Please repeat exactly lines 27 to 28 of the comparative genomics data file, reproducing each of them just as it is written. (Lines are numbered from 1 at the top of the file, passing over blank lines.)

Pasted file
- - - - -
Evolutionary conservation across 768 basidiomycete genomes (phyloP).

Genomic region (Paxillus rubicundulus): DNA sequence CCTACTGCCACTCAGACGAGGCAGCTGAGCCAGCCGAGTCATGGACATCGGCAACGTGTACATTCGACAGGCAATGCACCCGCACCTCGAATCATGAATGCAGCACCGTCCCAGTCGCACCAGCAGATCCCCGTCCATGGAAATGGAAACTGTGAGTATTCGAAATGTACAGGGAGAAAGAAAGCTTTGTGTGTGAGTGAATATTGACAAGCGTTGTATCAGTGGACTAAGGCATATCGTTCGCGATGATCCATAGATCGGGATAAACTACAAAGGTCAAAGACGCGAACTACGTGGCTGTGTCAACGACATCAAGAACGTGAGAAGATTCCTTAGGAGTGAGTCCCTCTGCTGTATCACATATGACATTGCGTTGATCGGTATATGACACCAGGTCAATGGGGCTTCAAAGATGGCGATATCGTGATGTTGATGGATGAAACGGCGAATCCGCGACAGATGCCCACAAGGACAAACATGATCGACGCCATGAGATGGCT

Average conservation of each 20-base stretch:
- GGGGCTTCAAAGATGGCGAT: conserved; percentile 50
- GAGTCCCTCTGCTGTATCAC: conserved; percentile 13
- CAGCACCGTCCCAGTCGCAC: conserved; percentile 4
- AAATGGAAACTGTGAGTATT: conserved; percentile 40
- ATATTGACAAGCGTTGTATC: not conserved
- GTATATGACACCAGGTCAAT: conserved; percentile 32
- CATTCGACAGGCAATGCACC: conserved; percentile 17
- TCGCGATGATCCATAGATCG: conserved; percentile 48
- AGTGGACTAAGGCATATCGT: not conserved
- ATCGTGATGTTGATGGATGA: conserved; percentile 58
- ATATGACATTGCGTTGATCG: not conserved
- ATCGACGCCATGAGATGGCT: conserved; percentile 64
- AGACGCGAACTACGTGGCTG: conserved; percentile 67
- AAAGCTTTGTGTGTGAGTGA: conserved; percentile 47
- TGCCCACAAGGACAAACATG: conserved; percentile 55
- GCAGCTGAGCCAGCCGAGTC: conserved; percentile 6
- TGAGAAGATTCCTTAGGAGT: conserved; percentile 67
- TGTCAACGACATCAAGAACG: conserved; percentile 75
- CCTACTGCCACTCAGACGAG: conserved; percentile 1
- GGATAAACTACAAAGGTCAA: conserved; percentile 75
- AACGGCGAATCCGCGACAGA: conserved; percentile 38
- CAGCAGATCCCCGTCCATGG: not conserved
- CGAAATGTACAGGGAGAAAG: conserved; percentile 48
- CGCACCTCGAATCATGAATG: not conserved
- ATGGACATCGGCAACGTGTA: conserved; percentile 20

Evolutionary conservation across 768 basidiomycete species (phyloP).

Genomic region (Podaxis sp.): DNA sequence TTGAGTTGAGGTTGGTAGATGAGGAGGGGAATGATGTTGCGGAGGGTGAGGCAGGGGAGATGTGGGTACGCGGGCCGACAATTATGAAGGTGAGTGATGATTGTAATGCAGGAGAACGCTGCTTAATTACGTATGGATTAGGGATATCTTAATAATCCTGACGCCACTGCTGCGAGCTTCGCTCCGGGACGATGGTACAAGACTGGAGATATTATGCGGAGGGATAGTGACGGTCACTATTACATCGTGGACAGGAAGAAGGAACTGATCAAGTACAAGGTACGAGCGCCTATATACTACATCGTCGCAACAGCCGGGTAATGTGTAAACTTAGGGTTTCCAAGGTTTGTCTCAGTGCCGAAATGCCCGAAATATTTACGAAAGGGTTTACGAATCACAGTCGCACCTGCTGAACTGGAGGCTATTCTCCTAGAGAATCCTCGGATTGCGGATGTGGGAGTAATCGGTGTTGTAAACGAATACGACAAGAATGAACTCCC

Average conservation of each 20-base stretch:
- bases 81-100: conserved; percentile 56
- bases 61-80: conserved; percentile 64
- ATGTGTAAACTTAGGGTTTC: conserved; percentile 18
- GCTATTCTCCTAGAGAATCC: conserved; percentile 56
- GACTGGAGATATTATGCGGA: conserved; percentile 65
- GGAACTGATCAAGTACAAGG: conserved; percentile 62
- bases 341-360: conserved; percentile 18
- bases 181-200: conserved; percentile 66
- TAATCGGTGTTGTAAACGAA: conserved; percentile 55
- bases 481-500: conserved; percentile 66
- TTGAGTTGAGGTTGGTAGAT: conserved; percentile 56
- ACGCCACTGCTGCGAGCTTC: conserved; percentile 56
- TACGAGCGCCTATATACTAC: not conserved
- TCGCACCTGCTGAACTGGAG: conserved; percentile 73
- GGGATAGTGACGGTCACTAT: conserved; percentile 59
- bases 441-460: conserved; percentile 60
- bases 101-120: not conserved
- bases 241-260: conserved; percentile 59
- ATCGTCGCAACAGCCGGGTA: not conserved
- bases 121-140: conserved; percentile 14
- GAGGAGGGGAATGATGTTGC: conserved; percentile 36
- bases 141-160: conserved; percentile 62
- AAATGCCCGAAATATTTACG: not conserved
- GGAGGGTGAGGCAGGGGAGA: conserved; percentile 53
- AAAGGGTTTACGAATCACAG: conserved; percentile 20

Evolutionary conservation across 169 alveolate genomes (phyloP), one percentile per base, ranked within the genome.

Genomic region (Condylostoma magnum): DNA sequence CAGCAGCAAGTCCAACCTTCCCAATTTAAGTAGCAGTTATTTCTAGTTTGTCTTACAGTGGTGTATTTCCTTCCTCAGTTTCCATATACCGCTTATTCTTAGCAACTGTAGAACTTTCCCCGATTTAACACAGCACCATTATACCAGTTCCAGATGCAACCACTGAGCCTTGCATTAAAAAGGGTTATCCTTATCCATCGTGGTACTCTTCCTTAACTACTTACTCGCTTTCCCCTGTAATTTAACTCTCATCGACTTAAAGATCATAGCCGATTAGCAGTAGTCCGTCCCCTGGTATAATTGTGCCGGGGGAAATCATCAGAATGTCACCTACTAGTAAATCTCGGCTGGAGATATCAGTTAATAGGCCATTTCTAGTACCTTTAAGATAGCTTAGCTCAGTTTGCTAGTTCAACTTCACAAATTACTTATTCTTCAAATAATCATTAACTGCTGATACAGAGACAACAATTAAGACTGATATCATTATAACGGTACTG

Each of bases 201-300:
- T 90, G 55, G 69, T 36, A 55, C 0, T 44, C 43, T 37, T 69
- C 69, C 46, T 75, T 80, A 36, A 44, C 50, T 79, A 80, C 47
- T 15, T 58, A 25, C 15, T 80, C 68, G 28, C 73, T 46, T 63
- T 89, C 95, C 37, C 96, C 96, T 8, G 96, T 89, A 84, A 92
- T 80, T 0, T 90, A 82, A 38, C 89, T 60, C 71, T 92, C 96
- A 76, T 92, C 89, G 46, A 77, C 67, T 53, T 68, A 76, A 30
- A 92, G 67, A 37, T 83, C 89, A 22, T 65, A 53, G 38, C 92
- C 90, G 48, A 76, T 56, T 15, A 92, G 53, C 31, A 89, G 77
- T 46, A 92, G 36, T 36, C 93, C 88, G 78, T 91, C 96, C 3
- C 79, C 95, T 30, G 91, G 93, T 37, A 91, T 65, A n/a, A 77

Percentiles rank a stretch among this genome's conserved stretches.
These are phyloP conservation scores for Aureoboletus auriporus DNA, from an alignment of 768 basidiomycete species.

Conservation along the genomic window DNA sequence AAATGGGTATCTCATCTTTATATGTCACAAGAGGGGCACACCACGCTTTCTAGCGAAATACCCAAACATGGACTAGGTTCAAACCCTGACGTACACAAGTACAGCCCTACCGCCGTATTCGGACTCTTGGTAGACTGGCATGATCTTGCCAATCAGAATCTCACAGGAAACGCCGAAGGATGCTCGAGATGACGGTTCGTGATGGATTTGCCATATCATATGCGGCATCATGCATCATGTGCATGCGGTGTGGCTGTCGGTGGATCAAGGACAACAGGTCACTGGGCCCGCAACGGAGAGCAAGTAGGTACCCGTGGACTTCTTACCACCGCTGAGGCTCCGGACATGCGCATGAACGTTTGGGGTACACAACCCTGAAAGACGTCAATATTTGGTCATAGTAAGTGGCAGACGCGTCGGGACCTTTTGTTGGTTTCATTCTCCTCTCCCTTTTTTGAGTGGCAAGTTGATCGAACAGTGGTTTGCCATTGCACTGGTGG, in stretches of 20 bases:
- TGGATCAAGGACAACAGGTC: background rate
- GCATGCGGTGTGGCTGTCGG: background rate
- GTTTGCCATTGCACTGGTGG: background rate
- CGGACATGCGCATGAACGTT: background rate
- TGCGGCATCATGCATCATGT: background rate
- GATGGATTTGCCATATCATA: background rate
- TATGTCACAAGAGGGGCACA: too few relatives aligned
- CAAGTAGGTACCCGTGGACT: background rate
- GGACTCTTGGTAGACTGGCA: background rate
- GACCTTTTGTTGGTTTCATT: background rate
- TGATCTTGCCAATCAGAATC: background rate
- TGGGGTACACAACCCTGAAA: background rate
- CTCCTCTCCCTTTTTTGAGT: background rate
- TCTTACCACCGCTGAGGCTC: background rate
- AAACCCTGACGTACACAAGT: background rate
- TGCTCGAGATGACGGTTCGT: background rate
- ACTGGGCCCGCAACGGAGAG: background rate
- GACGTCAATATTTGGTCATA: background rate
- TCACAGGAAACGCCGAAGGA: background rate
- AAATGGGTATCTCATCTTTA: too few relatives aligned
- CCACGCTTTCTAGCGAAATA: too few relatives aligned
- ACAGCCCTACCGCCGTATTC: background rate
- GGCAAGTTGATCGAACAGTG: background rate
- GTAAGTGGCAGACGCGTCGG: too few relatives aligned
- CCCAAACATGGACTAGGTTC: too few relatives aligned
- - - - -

- CGCACCTCGAATCATGAATG: not conserved
- ATGGACATCGGCAACGTGTA: conserved; percentile 20